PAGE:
<< Chapter < Page | Chapter >> Page > |
Math is a complicated language: There are hundreds of symbols and signs used to create mathematical expressions. In fact, very few computer systems come equipped to display all of them. Many web sites, including Connexions , are beginning to use a markup language called MathML to display math expressions and equations so that they may be viewed by any visitor.
Before MathML was introduced, most web pages used images of math equations rather than markup. There are several problems with this simple approach: Images can't be read by screen readers for disabled users and images do not scale well for presentation purposes, just to name a few. And while some Windows machines come with a limited number of fonts to display mathematical symbols, these may not correspond to the same symbols used on Unix and Mac OS systems. Finally, typesetting math can be downright impossible over the Internet without the use of tables and style sheets to individually position each part of the expression.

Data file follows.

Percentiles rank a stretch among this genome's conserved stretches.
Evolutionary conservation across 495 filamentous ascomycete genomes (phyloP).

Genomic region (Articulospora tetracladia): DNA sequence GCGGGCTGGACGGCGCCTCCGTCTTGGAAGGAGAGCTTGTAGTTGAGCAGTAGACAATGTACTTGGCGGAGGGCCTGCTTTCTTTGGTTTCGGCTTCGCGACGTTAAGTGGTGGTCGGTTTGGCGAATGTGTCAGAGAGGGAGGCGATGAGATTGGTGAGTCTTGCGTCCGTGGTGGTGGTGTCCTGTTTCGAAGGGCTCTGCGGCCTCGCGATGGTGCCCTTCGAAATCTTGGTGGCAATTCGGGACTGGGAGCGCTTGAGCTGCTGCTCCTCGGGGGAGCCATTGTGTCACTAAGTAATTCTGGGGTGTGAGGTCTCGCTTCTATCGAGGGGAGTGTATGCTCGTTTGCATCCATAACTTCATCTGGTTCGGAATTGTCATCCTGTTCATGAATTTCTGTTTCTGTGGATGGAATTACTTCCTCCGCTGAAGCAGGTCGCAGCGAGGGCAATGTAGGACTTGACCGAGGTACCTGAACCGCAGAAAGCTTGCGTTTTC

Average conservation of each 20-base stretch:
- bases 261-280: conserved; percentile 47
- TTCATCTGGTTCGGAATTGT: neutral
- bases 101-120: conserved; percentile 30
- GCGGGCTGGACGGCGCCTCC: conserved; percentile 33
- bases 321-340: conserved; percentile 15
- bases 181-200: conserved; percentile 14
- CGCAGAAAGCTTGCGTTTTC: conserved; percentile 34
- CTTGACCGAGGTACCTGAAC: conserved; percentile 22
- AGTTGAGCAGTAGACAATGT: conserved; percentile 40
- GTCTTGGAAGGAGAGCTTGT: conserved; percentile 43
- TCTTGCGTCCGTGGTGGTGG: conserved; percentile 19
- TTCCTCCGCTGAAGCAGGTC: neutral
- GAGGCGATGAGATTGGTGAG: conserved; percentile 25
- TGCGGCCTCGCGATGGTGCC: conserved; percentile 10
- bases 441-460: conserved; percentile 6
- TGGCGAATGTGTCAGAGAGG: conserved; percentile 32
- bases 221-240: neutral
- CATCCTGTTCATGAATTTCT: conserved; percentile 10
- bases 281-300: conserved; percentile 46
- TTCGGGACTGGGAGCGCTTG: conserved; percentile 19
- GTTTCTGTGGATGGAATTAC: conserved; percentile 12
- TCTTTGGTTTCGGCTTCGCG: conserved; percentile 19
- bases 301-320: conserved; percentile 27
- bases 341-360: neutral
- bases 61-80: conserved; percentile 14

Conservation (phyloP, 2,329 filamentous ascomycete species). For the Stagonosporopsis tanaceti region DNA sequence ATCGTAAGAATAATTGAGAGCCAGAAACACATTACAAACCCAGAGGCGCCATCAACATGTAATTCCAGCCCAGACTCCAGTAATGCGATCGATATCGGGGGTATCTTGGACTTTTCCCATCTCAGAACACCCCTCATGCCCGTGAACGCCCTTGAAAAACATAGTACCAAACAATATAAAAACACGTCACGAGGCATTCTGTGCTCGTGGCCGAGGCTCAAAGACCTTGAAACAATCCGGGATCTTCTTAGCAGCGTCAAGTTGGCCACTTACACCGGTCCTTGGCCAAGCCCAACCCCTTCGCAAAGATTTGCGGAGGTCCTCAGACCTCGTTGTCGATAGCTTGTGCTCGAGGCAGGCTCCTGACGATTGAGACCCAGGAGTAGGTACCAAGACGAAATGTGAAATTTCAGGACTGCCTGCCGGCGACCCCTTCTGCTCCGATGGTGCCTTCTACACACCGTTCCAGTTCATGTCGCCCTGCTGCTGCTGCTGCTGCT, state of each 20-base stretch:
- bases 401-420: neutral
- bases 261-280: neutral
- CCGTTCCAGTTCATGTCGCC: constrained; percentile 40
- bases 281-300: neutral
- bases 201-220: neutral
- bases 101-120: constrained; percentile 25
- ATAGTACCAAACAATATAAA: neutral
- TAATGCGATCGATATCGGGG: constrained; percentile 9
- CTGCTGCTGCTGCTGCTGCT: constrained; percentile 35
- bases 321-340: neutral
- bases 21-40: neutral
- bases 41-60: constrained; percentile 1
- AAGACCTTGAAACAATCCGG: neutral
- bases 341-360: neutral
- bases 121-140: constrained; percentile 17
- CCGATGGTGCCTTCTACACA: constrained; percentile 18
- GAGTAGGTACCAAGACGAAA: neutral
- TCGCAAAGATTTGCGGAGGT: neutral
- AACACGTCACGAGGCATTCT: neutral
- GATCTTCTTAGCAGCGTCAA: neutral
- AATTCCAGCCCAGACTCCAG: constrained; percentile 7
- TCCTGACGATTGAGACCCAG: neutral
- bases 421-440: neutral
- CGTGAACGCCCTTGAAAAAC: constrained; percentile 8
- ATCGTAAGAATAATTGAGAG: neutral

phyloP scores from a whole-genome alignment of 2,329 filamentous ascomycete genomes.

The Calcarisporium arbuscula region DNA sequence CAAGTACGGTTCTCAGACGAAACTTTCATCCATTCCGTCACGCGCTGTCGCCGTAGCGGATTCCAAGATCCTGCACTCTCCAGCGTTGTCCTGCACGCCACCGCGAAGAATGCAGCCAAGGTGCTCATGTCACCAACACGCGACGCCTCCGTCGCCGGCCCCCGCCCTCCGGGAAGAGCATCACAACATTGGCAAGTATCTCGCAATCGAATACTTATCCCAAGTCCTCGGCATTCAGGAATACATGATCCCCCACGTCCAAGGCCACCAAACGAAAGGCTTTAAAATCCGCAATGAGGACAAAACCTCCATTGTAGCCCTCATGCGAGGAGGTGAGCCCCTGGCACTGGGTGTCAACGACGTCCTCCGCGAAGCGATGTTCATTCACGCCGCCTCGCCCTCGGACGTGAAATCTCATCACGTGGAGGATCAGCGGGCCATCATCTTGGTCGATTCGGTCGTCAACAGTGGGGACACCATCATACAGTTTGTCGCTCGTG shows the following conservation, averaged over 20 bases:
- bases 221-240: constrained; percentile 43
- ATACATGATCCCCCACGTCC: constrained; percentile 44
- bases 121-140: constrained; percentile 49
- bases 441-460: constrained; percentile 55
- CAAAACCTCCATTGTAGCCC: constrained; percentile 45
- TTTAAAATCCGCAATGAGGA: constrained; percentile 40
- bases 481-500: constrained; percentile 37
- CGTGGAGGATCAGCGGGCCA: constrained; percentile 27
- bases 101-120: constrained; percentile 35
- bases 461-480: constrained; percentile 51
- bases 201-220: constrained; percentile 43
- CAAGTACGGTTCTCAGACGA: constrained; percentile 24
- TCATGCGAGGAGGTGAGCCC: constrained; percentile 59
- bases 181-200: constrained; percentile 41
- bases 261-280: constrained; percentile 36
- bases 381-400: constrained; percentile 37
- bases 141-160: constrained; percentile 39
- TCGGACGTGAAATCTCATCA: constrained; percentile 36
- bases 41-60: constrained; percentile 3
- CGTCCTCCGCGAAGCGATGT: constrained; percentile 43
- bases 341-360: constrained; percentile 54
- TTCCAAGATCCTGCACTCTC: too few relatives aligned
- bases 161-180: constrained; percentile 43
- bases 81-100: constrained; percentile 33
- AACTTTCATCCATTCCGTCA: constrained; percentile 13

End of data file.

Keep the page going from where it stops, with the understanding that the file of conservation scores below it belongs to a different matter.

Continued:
MathML solves all of these problems by giving the user complete control over an expression's layout and content. Each element in an expression is tagged as a number, letter, operator, or symbol, then can be placed in tags that denote the sequence of operations applied. Alternately, the expression can be built piece-by-piece, symbol-by-symbol, using tags to explicitly control the way the math will be presented. When users view a web site with embedded MathML content, their web browser reads the tags and displays the content appropriately.
Notification Switch
Would you like to follow the 'Connexions guide to mathml' conversation and receive update notifications?